What you need to know

There are two fundamentally different sectors of the residential windows and doors market: The element serving the new house builds market and the replacement market serving the repair and maintenance market. These sectors are also very different in terms of suppliers and their needs. New build estates require large volumes of product to be delivered and installed at a time, while the individual requirements of homeowners for the replacement market are more varied and require much lower quantities – typically 10 windows in an average house, assuming the order is for a full house project.

The element of the market serving the new house build sector has been relatively buoyant in the last few years with strong house construction activity compared with the recent past, though still significantly below levels achieved in the longer term past.

The replacement industry has a few, very large national suppliers which have invested strongly in their brands, accompanied by a plethora of local companies which source products from alternative national and international suppliers. This has the effect of increasing the competitiveness of the sector. It is a highly competitive market, which has to cope with raw material price changes, as well as the rising cost of labour and major changes in sales lead generation. The sector is reliant on a complex mix of market influences including consumer confidence which has been adversely affected over the past two years by the economic uncertainties introduced through Brexit and now the impact of COVID-19.

The issue of saturation in the replacement market has long been rumoured, but evidence suggests that the penetration of double glazing continues to rise, reaching some 85% of residential properties. However, an element of the market is sustained by the product life cycle, with the double glazed replacement industry emerging in the 1960s with products only designed to last 20 years. These early products are very dated in appearance, often using very wide frames, which are no longer necessary as technology has moved on. The disposal of early installed products is now providing a source of raw material for recycling, which has been increasingly attractive to the industry amid raw material price increases and environmental concerns. Those raw material price changes have now been challenged amid oil price reductions in the wake of the international impact of COVID-19. Recycling continues to provide a significant marketing opportunity in a market increasingly aware of issues associated with plastic waste.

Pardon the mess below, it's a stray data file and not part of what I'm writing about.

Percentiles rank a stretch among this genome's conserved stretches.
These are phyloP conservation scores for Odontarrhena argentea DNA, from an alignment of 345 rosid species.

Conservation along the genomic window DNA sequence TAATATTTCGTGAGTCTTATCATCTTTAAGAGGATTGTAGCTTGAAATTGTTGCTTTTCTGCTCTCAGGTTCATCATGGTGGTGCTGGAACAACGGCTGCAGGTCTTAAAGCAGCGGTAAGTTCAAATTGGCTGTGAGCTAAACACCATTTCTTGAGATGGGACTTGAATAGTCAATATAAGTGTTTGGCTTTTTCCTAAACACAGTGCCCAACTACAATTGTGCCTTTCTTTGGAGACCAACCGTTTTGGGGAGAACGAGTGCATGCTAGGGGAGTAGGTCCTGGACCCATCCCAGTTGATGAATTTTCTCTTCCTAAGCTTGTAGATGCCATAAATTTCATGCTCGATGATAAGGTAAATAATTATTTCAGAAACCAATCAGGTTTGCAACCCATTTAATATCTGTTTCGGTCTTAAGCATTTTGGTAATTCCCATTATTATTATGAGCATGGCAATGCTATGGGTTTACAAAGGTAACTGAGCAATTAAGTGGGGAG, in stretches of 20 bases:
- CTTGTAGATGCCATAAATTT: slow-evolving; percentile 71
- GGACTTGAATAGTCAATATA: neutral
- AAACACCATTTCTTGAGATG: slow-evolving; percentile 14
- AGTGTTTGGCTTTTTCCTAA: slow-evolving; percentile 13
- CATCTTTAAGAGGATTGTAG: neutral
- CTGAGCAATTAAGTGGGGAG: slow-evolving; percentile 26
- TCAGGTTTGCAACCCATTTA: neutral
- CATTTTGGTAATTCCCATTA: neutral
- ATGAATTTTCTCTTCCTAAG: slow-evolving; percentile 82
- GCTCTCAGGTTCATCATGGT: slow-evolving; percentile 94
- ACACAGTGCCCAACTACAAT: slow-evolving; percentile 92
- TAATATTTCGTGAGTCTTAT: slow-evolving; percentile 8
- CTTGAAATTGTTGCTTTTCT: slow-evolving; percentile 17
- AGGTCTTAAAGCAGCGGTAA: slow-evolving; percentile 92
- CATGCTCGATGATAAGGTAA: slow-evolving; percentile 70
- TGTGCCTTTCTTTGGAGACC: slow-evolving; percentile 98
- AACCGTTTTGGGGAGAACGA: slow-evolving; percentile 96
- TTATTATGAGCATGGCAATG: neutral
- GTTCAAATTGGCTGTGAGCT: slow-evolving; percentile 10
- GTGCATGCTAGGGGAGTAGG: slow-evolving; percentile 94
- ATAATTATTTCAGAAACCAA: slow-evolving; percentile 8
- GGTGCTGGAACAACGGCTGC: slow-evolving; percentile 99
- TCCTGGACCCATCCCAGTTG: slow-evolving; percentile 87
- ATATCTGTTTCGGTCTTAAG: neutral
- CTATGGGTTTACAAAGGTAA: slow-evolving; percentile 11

Key issues covered in this Report

  • The impact of COVID-19 on the UK residential windows and doors market and key sub-sectors

  • Opportunities and threats arising from COVID-19 across the key sectors of the residential windows and doors market

  • How the market is expected to develop over the next five years in light of the COVID-19 crisis

  • Trends in residential windows and doors activity.

Covered in this Report

This Report covers the UK market for double and secondary glazing. Triple glazing is also included but remains a small sector of the market. Double glazing normally involves the removal and replacement of existing windows and frames, while secondary glazing can usually be fitted to existing frames. Because of the nature of supply it is not possible to eliminate installation charges.

Sales to the building trade and commercial, industrial public non-residential sectors are excluded.